You may laugh (I do now!), but I did find the different perspective very thought-provoking, it made me see how other people live and think. But in the end, I was too business -like and I decided this energy thing would have to wait. Instead I became an executive coach, and that seemed to fit pretty well. A second career started. And one that allowed for oh, so much more life! I made proper friends, got married, had two children, and life was altogether completely different! My resilience was definitely higher. It moved out of the stuckness of Breakeven, further from Bounce Back, but still quite prone to ups and downs. The ups and downs weren’t quite so steep any more.
After my first child, I found my confidence in returning to work was very low. I felt vulnerable, somehow my layers of protection as a self-employed business person had melted away in this world of loving a little baby. At the same time however, I felt more resilient. I was more flexible, I was more present to what was going on around me, I was more responsive. I had learnt a lot about what I could control and what I couldn’t. (Getting out the door with a toddler in the morning, in time for work, with all clothes on and shoes on the right feet was a real feat! )
I’m aware for the men reading this book, this may sound like a somewhat trivial experience in comparison to the demands of business. But this was a profound change for me. Day to day, I really had to learn flexibility. Telling a wee one to do things doesn’t work. Instead I had to work towards the front door, and handle anything that came up. As a control freak, this was big news.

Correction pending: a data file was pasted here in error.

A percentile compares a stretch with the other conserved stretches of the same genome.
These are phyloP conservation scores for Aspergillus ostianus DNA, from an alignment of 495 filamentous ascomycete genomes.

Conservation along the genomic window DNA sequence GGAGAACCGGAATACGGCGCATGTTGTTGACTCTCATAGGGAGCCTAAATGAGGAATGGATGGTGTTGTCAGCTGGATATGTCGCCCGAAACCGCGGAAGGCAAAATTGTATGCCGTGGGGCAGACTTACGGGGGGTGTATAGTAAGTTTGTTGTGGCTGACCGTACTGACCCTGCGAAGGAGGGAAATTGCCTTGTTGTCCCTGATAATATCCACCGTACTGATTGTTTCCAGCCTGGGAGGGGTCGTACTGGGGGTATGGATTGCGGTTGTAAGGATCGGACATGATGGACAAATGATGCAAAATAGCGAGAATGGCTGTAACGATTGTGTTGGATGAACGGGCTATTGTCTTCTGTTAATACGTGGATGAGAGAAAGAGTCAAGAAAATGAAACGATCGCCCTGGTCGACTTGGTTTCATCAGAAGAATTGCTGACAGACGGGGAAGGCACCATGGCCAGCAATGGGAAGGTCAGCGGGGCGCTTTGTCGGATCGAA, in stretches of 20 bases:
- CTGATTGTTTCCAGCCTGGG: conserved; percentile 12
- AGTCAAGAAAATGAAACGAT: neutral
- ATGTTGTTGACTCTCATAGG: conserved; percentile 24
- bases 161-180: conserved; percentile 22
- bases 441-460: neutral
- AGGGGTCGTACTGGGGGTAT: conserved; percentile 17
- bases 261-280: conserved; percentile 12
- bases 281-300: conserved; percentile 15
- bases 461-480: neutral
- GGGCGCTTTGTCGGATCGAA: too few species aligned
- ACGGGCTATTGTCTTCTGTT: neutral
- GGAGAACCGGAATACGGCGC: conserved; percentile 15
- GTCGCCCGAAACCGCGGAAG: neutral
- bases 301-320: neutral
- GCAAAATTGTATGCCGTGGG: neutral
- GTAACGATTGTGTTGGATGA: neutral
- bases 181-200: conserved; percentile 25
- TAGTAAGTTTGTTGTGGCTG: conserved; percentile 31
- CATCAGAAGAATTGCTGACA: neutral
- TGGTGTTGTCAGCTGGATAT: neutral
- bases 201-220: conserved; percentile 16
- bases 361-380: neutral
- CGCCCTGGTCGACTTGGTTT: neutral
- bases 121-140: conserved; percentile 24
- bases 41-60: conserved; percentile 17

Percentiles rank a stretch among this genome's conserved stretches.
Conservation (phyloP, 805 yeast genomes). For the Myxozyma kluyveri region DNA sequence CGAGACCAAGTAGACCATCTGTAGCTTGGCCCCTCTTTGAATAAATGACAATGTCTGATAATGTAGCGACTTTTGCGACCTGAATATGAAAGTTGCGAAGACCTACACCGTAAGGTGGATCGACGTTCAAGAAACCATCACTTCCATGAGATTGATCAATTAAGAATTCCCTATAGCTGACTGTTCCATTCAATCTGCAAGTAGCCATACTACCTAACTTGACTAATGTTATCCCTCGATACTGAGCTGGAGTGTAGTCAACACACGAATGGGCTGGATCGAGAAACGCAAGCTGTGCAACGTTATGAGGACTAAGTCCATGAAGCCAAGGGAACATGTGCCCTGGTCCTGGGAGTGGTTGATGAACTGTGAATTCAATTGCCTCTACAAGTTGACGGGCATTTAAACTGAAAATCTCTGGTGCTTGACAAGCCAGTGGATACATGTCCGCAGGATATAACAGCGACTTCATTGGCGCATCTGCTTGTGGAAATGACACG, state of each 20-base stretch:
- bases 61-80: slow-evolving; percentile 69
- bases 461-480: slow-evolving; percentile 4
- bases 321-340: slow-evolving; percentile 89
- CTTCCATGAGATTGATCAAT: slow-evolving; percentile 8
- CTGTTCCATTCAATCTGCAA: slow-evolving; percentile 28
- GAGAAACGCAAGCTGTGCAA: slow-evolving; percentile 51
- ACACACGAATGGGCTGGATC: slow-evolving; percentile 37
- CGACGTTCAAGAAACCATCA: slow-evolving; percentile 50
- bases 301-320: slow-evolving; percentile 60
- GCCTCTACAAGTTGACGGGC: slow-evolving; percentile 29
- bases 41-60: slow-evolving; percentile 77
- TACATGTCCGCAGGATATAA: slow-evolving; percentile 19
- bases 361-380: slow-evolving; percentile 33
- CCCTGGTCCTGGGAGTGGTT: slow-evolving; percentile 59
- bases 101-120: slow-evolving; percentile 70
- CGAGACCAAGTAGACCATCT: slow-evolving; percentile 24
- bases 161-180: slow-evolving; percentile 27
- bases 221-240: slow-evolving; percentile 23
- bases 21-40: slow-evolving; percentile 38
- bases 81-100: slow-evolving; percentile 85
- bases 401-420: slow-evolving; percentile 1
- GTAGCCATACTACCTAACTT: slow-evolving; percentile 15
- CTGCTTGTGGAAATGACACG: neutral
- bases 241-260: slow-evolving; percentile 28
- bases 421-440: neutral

At this point my resilience wasn’t grounded, but it definitely was in development. On the one hand I had lost some confidence in my business context, but on the other hand, was learning a new mindset that would set me up for a much greater resilience than ever before. This sowed the seeds of the research into resilience.
Since publishing my initial results on The Resilience Engine in 2009, I have lived my life by the ideas in this book. My resilience development has been both transformational for my life and my work, and it has been simple. Overall, I hover either at Breakthrough, or very near to it. My capacity doubled – I was able to take much, much more on, and still perform very well. In all domains, not just in work. I was able to work 3.5 days per week, earn a good salary, contribute to leadership conversation that are dear to my heart, lead on an innovative school programme for inclusion, and still find time to bat a ball on a tennis court.
I live my life by resilience, and notice daily where my resilience is, attending to whatever I need to within it, so that it is sustained. Since I believe in the model, I accept many things, like shifts backwards, more readily. That in turn, helps me alter it back towards a level that is really breakthrough.